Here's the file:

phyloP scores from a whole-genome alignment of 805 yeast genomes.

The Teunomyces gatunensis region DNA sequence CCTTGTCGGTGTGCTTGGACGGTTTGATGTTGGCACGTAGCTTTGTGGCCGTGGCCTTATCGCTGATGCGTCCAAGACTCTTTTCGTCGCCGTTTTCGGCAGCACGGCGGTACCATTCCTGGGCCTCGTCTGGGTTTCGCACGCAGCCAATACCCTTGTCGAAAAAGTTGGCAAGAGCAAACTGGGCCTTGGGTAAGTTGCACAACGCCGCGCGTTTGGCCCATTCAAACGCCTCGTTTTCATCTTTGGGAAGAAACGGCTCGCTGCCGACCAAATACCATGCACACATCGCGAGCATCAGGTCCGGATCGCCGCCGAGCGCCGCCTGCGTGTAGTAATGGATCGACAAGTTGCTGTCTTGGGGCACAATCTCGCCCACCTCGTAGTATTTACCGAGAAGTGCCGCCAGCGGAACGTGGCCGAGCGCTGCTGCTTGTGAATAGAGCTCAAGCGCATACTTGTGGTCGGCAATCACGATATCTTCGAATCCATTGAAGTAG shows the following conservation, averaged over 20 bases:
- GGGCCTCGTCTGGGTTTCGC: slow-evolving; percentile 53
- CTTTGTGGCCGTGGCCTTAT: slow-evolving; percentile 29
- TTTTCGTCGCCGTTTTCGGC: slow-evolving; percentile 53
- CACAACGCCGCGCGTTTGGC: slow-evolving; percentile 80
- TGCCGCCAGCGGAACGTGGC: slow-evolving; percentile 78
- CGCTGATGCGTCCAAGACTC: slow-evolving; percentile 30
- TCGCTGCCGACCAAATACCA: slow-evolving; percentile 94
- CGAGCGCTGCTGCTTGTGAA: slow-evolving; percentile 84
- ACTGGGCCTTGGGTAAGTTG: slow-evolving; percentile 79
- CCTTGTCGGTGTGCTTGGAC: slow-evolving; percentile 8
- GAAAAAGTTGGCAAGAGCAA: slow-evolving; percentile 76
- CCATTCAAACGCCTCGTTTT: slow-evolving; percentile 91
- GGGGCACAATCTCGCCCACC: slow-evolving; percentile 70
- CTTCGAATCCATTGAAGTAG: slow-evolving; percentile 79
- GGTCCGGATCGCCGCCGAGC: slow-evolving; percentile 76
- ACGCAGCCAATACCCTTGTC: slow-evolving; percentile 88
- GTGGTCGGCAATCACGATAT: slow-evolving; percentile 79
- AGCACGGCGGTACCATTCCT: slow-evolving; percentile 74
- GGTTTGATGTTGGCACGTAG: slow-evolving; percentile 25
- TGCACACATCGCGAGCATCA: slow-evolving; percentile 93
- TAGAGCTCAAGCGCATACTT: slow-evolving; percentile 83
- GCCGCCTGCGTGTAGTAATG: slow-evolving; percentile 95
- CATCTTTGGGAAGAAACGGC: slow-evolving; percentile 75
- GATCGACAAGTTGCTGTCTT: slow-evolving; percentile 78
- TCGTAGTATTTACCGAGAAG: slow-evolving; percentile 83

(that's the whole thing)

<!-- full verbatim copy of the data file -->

phyloP scores from a whole-genome alignment of 805 yeast genomes.

The Teunomyces gatunensis region DNA sequence CCTTGTCGGTGTGCTTGGACGGTTTGATGTTGGCACGTAGCTTTGTGGCCGTGGCCTTATCGCTGATGCGTCCAAGACTCTTTTCGTCGCCGTTTTCGGCAGCACGGCGGTACCATTCCTGGGCCTCGTCTGGGTTTCGCACGCAGCCAATACCCTTGTCGAAAAAGTTGGCAAGAGCAAACTGGGCCTTGGGTAAGTTGCACAACGCCGCGCGTTTGGCCCATTCAAACGCCTCGTTTTCATCTTTGGGAAGAAACGGCTCGCTGCCGACCAAATACCATGCACACATCGCGAGCATCAGGTCCGGATCGCCGCCGAGCGCCGCCTGCGTGTAGTAATGGATCGACAAGTTGCTGTCTTGGGGCACAATCTCGCCCACCTCGTAGTATTTACCGAGAAGTGCCGCCAGCGGAACGTGGCCGAGCGCTGCTGCTTGTGAATAGAGCTCAAGCGCATACTTGTGGTCGGCAATCACGATATCTTCGAATCCATTGAAGTAG shows the following conservation, averaged over 20 bases:
- GGGCCTCGTCTGGGTTTCGC: slow-evolving; percentile 53
- CTTTGTGGCCGTGGCCTTAT: slow-evolving; percentile 29
- TTTTCGTCGCCGTTTTCGGC: slow-evolving; percentile 53
- CACAACGCCGCGCGTTTGGC: slow-evolving; percentile 80
- TGCCGCCAGCGGAACGTGGC: slow-evolving; percentile 78
- CGCTGATGCGTCCAAGACTC: slow-evolving; percentile 30
- TCGCTGCCGACCAAATACCA: slow-evolving; percentile 94
- CGAGCGCTGCTGCTTGTGAA: slow-evolving; percentile 84
- ACTGGGCCTTGGGTAAGTTG: slow-evolving; percentile 79
- CCTTGTCGGTGTGCTTGGAC: slow-evolving; percentile 8
- GAAAAAGTTGGCAAGAGCAA: slow-evolving; percentile 76
- CCATTCAAACGCCTCGTTTT: slow-evolving; percentile 91
- GGGGCACAATCTCGCCCACC: slow-evolving; percentile 70
- CTTCGAATCCATTGAAGTAG: slow-evolving; percentile 79
- GGTCCGGATCGCCGCCGAGC: slow-evolving; percentile 76
- ACGCAGCCAATACCCTTGTC: slow-evolving; percentile 88
- GTGGTCGGCAATCACGATAT: slow-evolving; percentile 79
- AGCACGGCGGTACCATTCCT: slow-evolving; percentile 74
- GGTTTGATGTTGGCACGTAG: slow-evolving; percentile 25
- TGCACACATCGCGAGCATCA: slow-evolving; percentile 93
- TAGAGCTCAAGCGCATACTT: slow-evolving; percentile 83
- GCCGCCTGCGTGTAGTAATG: slow-evolving; percentile 95
- CATCTTTGGGAAGAAACGGC: slow-evolving; percentile 75
- GATCGACAAGTTGCTGTCTT: slow-evolving; percentile 78
- TCGTAGTATTTACCGAGAAG: slow-evolving; percentile 83